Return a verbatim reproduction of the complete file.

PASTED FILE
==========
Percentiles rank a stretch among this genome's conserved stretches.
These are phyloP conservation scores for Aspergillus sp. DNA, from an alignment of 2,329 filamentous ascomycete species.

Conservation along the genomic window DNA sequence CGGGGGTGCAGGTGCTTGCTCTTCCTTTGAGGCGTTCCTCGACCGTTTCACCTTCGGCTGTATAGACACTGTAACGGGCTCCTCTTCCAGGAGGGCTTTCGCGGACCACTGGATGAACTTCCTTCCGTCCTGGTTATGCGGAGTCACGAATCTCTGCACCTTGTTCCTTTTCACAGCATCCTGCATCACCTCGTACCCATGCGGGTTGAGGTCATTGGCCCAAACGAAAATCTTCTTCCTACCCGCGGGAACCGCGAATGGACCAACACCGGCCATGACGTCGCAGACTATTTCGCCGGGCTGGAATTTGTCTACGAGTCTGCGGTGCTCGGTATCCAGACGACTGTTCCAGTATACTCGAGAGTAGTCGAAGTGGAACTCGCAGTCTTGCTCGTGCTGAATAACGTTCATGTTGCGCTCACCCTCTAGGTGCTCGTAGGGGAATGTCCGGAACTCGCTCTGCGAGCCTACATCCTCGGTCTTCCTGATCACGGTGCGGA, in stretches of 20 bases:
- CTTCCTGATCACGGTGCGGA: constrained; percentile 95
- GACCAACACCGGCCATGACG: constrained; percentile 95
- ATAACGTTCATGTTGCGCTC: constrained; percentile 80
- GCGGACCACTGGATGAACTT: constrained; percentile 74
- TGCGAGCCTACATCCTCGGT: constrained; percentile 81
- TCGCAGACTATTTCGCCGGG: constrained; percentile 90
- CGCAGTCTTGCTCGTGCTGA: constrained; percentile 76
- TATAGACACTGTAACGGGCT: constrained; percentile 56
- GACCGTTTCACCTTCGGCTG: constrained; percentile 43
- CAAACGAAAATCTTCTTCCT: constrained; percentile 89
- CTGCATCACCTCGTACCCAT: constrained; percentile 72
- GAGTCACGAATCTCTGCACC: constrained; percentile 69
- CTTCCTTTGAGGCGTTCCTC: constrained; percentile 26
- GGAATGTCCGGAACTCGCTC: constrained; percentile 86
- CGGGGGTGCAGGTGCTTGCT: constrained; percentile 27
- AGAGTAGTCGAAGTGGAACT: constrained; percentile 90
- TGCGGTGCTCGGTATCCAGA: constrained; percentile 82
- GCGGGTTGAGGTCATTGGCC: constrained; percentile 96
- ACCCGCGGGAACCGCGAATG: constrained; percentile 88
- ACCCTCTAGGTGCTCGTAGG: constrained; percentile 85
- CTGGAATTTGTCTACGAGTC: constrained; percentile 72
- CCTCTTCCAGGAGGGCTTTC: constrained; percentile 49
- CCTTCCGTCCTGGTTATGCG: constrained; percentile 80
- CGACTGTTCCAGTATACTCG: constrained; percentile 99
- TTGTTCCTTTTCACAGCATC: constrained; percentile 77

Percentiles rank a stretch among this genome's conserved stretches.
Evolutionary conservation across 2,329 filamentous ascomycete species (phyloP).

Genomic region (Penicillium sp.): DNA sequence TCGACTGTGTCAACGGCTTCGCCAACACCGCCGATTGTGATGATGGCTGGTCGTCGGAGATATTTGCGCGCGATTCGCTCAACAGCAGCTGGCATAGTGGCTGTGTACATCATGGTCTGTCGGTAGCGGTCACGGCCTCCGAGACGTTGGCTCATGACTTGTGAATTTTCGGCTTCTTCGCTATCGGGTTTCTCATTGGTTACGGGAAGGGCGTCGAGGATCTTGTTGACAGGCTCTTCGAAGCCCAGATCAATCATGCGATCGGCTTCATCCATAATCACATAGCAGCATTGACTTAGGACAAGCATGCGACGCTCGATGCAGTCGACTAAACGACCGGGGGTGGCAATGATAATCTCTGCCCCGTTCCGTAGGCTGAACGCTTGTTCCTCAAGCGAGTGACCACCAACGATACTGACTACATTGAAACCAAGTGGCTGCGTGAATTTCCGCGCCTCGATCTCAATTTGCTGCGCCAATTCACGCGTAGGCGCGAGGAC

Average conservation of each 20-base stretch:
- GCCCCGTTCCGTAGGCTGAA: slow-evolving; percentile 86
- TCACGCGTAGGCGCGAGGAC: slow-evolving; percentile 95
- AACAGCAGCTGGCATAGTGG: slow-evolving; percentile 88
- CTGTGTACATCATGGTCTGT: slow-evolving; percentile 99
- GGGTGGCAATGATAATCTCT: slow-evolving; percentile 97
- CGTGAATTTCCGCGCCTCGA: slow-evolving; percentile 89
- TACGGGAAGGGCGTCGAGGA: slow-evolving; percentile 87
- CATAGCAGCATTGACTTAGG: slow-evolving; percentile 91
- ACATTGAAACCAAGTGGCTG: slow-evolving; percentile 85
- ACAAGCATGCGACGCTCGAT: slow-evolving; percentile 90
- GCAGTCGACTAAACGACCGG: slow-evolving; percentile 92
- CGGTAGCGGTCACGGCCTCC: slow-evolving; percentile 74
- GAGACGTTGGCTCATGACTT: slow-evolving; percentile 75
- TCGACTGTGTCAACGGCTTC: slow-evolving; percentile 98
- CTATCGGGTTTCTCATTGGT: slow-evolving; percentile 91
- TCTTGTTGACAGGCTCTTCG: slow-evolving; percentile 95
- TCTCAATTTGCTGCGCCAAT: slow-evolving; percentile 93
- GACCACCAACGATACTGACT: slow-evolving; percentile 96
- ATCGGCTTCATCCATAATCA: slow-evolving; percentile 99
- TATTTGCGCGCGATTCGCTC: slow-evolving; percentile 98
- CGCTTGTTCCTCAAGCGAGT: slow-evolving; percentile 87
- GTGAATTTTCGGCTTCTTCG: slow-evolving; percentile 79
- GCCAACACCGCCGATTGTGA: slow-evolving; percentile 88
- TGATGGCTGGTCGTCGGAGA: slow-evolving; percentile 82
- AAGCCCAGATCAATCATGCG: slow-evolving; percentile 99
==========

Percentiles rank a stretch among this genome's conserved stretches.
These are phyloP conservation scores for Aspergillus sp. DNA, from an alignment of 2,329 filamentous ascomycete species.

Conservation along the genomic window DNA sequence CGGGGGTGCAGGTGCTTGCTCTTCCTTTGAGGCGTTCCTCGACCGTTTCACCTTCGGCTGTATAGACACTGTAACGGGCTCCTCTTCCAGGAGGGCTTTCGCGGACCACTGGATGAACTTCCTTCCGTCCTGGTTATGCGGAGTCACGAATCTCTGCACCTTGTTCCTTTTCACAGCATCCTGCATCACCTCGTACCCATGCGGGTTGAGGTCATTGGCCCAAACGAAAATCTTCTTCCTACCCGCGGGAACCGCGAATGGACCAACACCGGCCATGACGTCGCAGACTATTTCGCCGGGCTGGAATTTGTCTACGAGTCTGCGGTGCTCGGTATCCAGACGACTGTTCCAGTATACTCGAGAGTAGTCGAAGTGGAACTCGCAGTCTTGCTCGTGCTGAATAACGTTCATGTTGCGCTCACCCTCTAGGTGCTCGTAGGGGAATGTCCGGAACTCGCTCTGCGAGCCTACATCCTCGGTCTTCCTGATCACGGTGCGGA, in stretches of 20 bases:
- CTTCCTGATCACGGTGCGGA: constrained; percentile 95
- GACCAACACCGGCCATGACG: constrained; percentile 95
- ATAACGTTCATGTTGCGCTC: constrained; percentile 80
- GCGGACCACTGGATGAACTT: constrained; percentile 74
- TGCGAGCCTACATCCTCGGT: constrained; percentile 81
- TCGCAGACTATTTCGCCGGG: constrained; percentile 90
- CGCAGTCTTGCTCGTGCTGA: constrained; percentile 76
- TATAGACACTGTAACGGGCT: constrained; percentile 56
- GACCGTTTCACCTTCGGCTG: constrained; percentile 43
- CAAACGAAAATCTTCTTCCT: constrained; percentile 89
- CTGCATCACCTCGTACCCAT: constrained; percentile 72
- GAGTCACGAATCTCTGCACC: constrained; percentile 69
- CTTCCTTTGAGGCGTTCCTC: constrained; percentile 26
- GGAATGTCCGGAACTCGCTC: constrained; percentile 86
- CGGGGGTGCAGGTGCTTGCT: constrained; percentile 27
- AGAGTAGTCGAAGTGGAACT: constrained; percentile 90
- TGCGGTGCTCGGTATCCAGA: constrained; percentile 82
- GCGGGTTGAGGTCATTGGCC: constrained; percentile 96
- ACCCGCGGGAACCGCGAATG: constrained; percentile 88
- ACCCTCTAGGTGCTCGTAGG: constrained; percentile 85
- CTGGAATTTGTCTACGAGTC: constrained; percentile 72
- CCTCTTCCAGGAGGGCTTTC: constrained; percentile 49
- CCTTCCGTCCTGGTTATGCG: constrained; percentile 80
- CGACTGTTCCAGTATACTCG: constrained; percentile 99
- TTGTTCCTTTTCACAGCATC: constrained; percentile 77

Percentiles rank a stretch among this genome's conserved stretches.
Evolutionary conservation across 2,329 filamentous ascomycete species (phyloP).

Genomic region (Penicillium sp.): DNA sequence TCGACTGTGTCAACGGCTTCGCCAACACCGCCGATTGTGATGATGGCTGGTCGTCGGAGATATTTGCGCGCGATTCGCTCAACAGCAGCTGGCATAGTGGCTGTGTACATCATGGTCTGTCGGTAGCGGTCACGGCCTCCGAGACGTTGGCTCATGACTTGTGAATTTTCGGCTTCTTCGCTATCGGGTTTCTCATTGGTTACGGGAAGGGCGTCGAGGATCTTGTTGACAGGCTCTTCGAAGCCCAGATCAATCATGCGATCGGCTTCATCCATAATCACATAGCAGCATTGACTTAGGACAAGCATGCGACGCTCGATGCAGTCGACTAAACGACCGGGGGTGGCAATGATAATCTCTGCCCCGTTCCGTAGGCTGAACGCTTGTTCCTCAAGCGAGTGACCACCAACGATACTGACTACATTGAAACCAAGTGGCTGCGTGAATTTCCGCGCCTCGATCTCAATTTGCTGCGCCAATTCACGCGTAGGCGCGAGGAC

Average conservation of each 20-base stretch:
- GCCCCGTTCCGTAGGCTGAA: slow-evolving; percentile 86
- TCACGCGTAGGCGCGAGGAC: slow-evolving; percentile 95
- AACAGCAGCTGGCATAGTGG: slow-evolving; percentile 88
- CTGTGTACATCATGGTCTGT: slow-evolving; percentile 99
- GGGTGGCAATGATAATCTCT: slow-evolving; percentile 97
- CGTGAATTTCCGCGCCTCGA: slow-evolving; percentile 89
- TACGGGAAGGGCGTCGAGGA: slow-evolving; percentile 87
- CATAGCAGCATTGACTTAGG: slow-evolving; percentile 91
- ACATTGAAACCAAGTGGCTG: slow-evolving; percentile 85
- ACAAGCATGCGACGCTCGAT: slow-evolving; percentile 90
- GCAGTCGACTAAACGACCGG: slow-evolving; percentile 92
- CGGTAGCGGTCACGGCCTCC: slow-evolving; percentile 74
- GAGACGTTGGCTCATGACTT: slow-evolving; percentile 75
- TCGACTGTGTCAACGGCTTC: slow-evolving; percentile 98
- CTATCGGGTTTCTCATTGGT: slow-evolving; percentile 91
- TCTTGTTGACAGGCTCTTCG: slow-evolving; percentile 95
- TCTCAATTTGCTGCGCCAAT: slow-evolving; percentile 93
- GACCACCAACGATACTGACT: slow-evolving; percentile 96
- ATCGGCTTCATCCATAATCA: slow-evolving; percentile 99
- TATTTGCGCGCGATTCGCTC: slow-evolving; percentile 98
- CGCTTGTTCCTCAAGCGAGT: slow-evolving; percentile 87
- GTGAATTTTCGGCTTCTTCG: slow-evolving; percentile 79
- GCCAACACCGCCGATTGTGA: slow-evolving; percentile 88
- TGATGGCTGGTCGTCGGAGA: slow-evolving; percentile 82
- AAGCCCAGATCAATCATGCG: slow-evolving; percentile 99